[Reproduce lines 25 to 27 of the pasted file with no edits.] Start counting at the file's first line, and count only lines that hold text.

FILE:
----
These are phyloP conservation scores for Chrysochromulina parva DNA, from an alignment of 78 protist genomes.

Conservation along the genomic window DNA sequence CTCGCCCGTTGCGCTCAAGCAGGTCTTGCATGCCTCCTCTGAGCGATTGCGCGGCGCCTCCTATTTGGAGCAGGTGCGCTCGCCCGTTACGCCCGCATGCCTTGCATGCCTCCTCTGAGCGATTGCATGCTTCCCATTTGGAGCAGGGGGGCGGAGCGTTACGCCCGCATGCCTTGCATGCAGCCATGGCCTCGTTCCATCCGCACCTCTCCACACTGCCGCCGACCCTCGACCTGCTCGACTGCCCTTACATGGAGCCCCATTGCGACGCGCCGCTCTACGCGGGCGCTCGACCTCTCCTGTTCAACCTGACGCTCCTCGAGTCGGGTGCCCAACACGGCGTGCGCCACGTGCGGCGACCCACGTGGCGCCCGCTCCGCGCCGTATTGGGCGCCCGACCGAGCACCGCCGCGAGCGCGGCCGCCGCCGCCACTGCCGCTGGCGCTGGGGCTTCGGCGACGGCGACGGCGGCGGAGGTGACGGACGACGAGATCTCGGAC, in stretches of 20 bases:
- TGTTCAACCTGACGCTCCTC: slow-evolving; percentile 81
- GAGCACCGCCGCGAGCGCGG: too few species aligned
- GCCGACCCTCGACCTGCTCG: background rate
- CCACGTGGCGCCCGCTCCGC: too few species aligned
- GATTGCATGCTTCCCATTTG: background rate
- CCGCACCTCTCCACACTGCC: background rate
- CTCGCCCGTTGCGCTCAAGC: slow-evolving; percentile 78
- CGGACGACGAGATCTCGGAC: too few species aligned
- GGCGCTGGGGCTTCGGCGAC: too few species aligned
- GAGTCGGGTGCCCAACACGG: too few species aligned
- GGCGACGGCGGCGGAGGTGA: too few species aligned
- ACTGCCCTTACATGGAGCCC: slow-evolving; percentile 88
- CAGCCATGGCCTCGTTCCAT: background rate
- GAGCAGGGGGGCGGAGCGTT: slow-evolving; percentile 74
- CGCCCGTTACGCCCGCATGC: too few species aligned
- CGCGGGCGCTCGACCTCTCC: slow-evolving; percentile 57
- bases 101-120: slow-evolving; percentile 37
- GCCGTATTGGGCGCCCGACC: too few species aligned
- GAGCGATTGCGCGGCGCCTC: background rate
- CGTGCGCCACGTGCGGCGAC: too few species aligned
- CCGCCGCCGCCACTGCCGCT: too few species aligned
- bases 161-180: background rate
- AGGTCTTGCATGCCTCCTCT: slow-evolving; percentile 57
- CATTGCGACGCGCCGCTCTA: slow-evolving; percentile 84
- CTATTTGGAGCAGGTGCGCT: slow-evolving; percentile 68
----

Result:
- AGGTCTTGCATGCCTCCTCT: slow-evolving; percentile 57
- CATTGCGACGCGCCGCTCTA: slow-evolving; percentile 84
- CTATTTGGAGCAGGTGCGCT: slow-evolving; percentile 68